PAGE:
Total metric 90 may become biased by an unknown magnitude for a variety of reasons. Among them, continuously changing communication system propagation environment, and operations of demodulator 80 and decoder 20 are notable. To eliminate the bias from total metric information 90, total metric 90 is normalized in total metric normalizer 28. As a result, total metric normalizer 28 produces a normalized total metric 23. Normalized total metric 23 is fed to rate determination 24 to be used for producing an estimated encoding rate 83. Operation of rate determination 24 is according to known prior art. As such, rate determination 24 may be as provided in U.S. patent application Ser. No. 08/672,155 entitled "Method and Apparatus for Rate Determination in a Communication System", attorney docket number CE3142R by Wang et al, filed Jun. 27, 1996 which is incorporated by reference herein.
According to the present invention, estimated encoding rate 83 is based on normalized total metric 23 which is free of any biased information; therefore, it has a greater accuracy and consistency than estimates based on unnormalized total metric 90. Vocoder 26 outputs a speech signal 93 based on decoded signal 91 and estimated encoding rate 83; as a result, speech signal 93 is clear and free of annoying artifacts.
Decoder 20 produces total metric 90 based on metric 22 of all data symbols in a CDMA frame carried by signal 12. To generate metric 22 for a data symbol, demodulator 80 includes a despreader module 14, a fast hadamard transform (FHT) module 16, a metric generator 18, a finger management block 45, and a finger status 82. Despreader 14 despreads signal 12 to produce output 88. Despreader 14 normally employs RAKE fingers to provide output 88. The number of signals in output 88, therefore, corresponds to a number of RAKE fingers employed in despreader 14. All signals in output 88 differently are representing despreaded forms of signal 12. Each finger provides a signal representing a despreaded form of signal 12. Among other differences, a time offset difference among RAKE fingers employed in despreader 14 accords a difference between the signals in output 88. Normally, despreader 14 has 3-4 fingers.
FHT 16 transforms output 88 to produce a transformed output 30. Output 30 has a number of transformed signals. The number of signals corresponds to the number of signals in output 88. Metric generator 18 receives output 30 to produce metric 22 for every data symbol in a frame. To produce metric 22, metric generator 18 also takes into account a demodulation type indicated by a demodulation type control 101, and a finger status information provided by finger-status 15.
Although a demodulation mode control generator for generating control 101 is not shown, one may be incorporated in receiver 10 according to prior art. Such a demodulation mode control generator is provided in U.S. patent application Ser. No. 08/734,225 entitled "Method and Apparatus for Demodulating a Modulated Signal", attorney docket number CE3166R by Brown et al, filed Oct. 21, 1996 which is incorporated by reference herein. Normally, there are coherent and noncoherent demodulation types. Other demodulation types may be included and controlled accordingly.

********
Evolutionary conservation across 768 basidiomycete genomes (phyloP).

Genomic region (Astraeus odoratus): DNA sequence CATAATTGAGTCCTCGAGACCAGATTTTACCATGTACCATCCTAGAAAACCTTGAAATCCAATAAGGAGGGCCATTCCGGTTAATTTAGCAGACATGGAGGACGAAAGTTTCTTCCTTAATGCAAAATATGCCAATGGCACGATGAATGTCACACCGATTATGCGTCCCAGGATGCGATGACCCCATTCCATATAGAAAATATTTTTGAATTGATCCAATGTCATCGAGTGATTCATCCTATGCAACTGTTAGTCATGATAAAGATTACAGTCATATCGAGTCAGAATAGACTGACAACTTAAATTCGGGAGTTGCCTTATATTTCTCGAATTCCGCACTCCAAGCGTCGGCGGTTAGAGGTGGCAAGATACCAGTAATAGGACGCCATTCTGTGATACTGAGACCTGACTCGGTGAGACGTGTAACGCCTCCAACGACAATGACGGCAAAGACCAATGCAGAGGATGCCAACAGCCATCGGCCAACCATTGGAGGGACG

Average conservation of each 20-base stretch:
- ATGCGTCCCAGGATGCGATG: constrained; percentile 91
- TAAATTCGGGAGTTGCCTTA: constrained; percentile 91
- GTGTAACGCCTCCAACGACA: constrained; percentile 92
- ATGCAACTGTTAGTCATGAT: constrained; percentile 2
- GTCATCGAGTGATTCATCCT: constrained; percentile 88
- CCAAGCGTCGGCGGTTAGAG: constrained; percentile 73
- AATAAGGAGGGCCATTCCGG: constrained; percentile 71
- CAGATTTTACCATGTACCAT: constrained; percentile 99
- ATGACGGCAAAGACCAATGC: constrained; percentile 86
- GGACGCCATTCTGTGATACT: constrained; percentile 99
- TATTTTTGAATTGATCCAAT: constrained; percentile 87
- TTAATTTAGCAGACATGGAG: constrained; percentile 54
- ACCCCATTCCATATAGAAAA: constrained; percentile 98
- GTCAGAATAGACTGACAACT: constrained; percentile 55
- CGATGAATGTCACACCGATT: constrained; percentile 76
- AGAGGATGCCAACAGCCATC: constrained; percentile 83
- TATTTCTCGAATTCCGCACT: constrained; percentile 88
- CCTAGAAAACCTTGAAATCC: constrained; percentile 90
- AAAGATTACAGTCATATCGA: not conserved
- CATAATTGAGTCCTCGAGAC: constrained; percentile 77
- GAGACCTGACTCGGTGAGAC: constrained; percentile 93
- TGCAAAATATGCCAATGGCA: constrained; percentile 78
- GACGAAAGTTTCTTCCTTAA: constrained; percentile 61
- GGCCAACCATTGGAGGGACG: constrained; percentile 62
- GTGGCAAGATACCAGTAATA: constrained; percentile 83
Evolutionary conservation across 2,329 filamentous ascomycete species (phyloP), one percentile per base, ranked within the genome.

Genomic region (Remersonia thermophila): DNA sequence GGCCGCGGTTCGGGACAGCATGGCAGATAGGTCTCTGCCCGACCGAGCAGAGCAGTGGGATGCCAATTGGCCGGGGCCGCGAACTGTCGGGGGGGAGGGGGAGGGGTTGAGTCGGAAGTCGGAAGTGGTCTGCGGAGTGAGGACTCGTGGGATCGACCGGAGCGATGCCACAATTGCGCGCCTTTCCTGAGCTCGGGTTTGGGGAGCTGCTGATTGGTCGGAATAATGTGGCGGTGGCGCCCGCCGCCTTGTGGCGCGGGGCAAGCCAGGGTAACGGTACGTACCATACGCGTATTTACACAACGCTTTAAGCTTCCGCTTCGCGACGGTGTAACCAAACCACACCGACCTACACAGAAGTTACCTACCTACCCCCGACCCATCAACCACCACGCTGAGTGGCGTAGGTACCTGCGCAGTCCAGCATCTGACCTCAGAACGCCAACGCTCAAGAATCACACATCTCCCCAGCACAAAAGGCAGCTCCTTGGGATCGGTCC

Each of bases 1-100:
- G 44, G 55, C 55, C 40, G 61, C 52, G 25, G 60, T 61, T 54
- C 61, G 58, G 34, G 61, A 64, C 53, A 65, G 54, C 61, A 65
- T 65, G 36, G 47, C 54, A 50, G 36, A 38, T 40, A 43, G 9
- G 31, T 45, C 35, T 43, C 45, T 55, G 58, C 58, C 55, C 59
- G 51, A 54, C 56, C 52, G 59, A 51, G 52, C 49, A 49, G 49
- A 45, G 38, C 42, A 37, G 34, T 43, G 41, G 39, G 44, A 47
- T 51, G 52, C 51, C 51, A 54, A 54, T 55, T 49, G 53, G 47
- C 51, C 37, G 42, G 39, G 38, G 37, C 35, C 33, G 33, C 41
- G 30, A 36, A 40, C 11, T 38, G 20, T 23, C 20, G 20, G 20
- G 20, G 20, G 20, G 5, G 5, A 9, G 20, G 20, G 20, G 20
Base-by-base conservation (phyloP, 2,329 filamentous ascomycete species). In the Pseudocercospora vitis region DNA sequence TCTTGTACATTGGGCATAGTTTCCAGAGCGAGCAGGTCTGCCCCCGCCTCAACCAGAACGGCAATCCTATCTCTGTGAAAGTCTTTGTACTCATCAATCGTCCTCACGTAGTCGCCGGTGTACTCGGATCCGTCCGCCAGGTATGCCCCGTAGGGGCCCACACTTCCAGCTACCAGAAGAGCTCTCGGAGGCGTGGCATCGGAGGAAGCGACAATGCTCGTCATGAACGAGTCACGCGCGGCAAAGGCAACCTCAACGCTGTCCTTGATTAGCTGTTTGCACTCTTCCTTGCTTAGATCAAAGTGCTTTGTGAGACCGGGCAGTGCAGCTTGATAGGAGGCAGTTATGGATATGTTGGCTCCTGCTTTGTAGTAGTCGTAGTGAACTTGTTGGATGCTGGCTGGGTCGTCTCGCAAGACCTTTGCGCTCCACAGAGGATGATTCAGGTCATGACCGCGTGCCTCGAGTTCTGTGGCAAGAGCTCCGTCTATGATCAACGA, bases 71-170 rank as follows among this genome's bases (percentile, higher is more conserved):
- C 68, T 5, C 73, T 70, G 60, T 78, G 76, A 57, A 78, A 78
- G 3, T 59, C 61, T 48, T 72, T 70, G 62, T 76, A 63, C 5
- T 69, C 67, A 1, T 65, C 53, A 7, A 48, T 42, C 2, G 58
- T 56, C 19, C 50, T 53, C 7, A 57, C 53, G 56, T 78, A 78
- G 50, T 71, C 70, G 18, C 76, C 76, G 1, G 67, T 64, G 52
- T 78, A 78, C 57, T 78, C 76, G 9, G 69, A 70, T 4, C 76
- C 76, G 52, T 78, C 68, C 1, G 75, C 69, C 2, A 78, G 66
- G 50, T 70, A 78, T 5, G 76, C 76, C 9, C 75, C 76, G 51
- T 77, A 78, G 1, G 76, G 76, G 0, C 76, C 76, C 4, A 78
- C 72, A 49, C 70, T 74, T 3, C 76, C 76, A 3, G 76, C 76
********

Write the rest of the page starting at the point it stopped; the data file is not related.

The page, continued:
To generate finger-status 15, finger status 82 receives a finger lock status 210, and a preliminary combine status 211 from finger management block 45. Finger management 45 produces finger lock status 210 and preliminary combine status 211 about each finger employed in despreader 14 while communicating and controlling despreader 14 through an interface 46. Operations of despreader 14 and finger management 45 to produce finger lock status 210 and preliminary combine status 211 are commonly known in prior art. For example, a typical finger management 45 monitors each finger energy output during each power control group (PCG) of a CDMA frame, and accordingly determines which finger is in lock status during a PCG timing. Moreover, finger management 45 determines which finger output signal is a candidate for combining with output signals of other fingers based on a comparison of the signal energy output with a predetermined threshold energy. Accordingly, finger management 45 produces lock status 210 and preliminary combine status 211 information about each finger during each PCG timing in a CDMA frame.
A CDMA frame, according to IS-95 standard, includes sixteen power control groups (PCG). Accordingly, each finger for each CDMA frame would have a series of sixteen lock status 210, and a series of sixteen preliminary combine status 211 information. For example, preliminary combine status 211 is indicated by logical value "1" during a PCG timing when a finger output signal meets the minimum output energy. As such, the signal is a possible candidate during such PCG timing in the CDMA frame for final combining operation performed by metric generator 18. A logical value "0" is generated if the output signal energy is below the minimum threshold requirement. For logical compatibility, finger lock status 210 of a finger indicates a lock status for each PCG timing by logical value "1", and an unlock status by logical value "0".